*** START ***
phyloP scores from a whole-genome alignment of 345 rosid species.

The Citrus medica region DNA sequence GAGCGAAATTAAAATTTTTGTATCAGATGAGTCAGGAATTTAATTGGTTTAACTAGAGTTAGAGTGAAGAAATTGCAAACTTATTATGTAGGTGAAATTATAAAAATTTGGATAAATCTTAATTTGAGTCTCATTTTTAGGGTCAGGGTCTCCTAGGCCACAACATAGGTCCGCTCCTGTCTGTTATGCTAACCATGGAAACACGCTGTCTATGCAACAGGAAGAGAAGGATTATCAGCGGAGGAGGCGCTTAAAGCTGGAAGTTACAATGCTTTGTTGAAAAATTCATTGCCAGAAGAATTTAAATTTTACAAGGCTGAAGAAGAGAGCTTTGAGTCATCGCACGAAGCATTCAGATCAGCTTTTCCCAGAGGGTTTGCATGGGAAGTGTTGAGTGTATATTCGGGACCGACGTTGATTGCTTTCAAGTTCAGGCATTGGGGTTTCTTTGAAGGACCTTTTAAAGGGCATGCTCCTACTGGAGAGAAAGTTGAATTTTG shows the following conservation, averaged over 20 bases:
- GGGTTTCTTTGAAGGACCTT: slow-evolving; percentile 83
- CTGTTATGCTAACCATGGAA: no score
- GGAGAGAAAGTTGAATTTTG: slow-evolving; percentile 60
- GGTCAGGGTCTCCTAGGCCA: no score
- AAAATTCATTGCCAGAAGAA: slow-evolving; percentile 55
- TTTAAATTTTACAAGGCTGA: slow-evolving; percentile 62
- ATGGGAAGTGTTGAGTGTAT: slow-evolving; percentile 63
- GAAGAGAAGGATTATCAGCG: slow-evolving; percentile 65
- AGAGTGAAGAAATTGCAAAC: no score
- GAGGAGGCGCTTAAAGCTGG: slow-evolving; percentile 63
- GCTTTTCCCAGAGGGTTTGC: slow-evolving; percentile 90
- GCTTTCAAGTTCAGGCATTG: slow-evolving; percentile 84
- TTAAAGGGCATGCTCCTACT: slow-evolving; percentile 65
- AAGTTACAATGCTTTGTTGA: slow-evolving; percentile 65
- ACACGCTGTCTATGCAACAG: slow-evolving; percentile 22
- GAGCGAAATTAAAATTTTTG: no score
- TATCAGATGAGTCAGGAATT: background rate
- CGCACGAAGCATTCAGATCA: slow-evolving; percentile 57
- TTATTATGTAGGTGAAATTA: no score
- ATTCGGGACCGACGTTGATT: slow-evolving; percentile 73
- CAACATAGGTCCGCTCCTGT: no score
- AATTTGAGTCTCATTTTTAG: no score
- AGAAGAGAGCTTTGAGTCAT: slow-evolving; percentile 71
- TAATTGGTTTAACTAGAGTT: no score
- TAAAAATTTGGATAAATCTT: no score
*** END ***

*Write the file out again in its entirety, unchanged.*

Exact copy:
phyloP scores from a whole-genome alignment of 345 rosid species.

The Citrus medica region DNA sequence GAGCGAAATTAAAATTTTTGTATCAGATGAGTCAGGAATTTAATTGGTTTAACTAGAGTTAGAGTGAAGAAATTGCAAACTTATTATGTAGGTGAAATTATAAAAATTTGGATAAATCTTAATTTGAGTCTCATTTTTAGGGTCAGGGTCTCCTAGGCCACAACATAGGTCCGCTCCTGTCTGTTATGCTAACCATGGAAACACGCTGTCTATGCAACAGGAAGAGAAGGATTATCAGCGGAGGAGGCGCTTAAAGCTGGAAGTTACAATGCTTTGTTGAAAAATTCATTGCCAGAAGAATTTAAATTTTACAAGGCTGAAGAAGAGAGCTTTGAGTCATCGCACGAAGCATTCAGATCAGCTTTTCCCAGAGGGTTTGCATGGGAAGTGTTGAGTGTATATTCGGGACCGACGTTGATTGCTTTCAAGTTCAGGCATTGGGGTTTCTTTGAAGGACCTTTTAAAGGGCATGCTCCTACTGGAGAGAAAGTTGAATTTTG shows the following conservation, averaged over 20 bases:
- GGGTTTCTTTGAAGGACCTT: slow-evolving; percentile 83
- CTGTTATGCTAACCATGGAA: no score
- GGAGAGAAAGTTGAATTTTG: slow-evolving; percentile 60
- GGTCAGGGTCTCCTAGGCCA: no score
- AAAATTCATTGCCAGAAGAA: slow-evolving; percentile 55
- TTTAAATTTTACAAGGCTGA: slow-evolving; percentile 62
- ATGGGAAGTGTTGAGTGTAT: slow-evolving; percentile 63
- GAAGAGAAGGATTATCAGCG: slow-evolving; percentile 65
- AGAGTGAAGAAATTGCAAAC: no score
- GAGGAGGCGCTTAAAGCTGG: slow-evolving; percentile 63
- GCTTTTCCCAGAGGGTTTGC: slow-evolving; percentile 90
- GCTTTCAAGTTCAGGCATTG: slow-evolving; percentile 84
- TTAAAGGGCATGCTCCTACT: slow-evolving; percentile 65
- AAGTTACAATGCTTTGTTGA: slow-evolving; percentile 65
- ACACGCTGTCTATGCAACAG: slow-evolving; percentile 22
- GAGCGAAATTAAAATTTTTG: no score
- TATCAGATGAGTCAGGAATT: background rate
- CGCACGAAGCATTCAGATCA: slow-evolving; percentile 57
- TTATTATGTAGGTGAAATTA: no score
- ATTCGGGACCGACGTTGATT: slow-evolving; percentile 73
- CAACATAGGTCCGCTCCTGT: no score
- AATTTGAGTCTCATTTTTAG: no score
- AGAAGAGAGCTTTGAGTCAT: slow-evolving; percentile 71
- TAATTGGTTTAACTAGAGTT: no score
- TAAAAATTTGGATAAATCTT: no score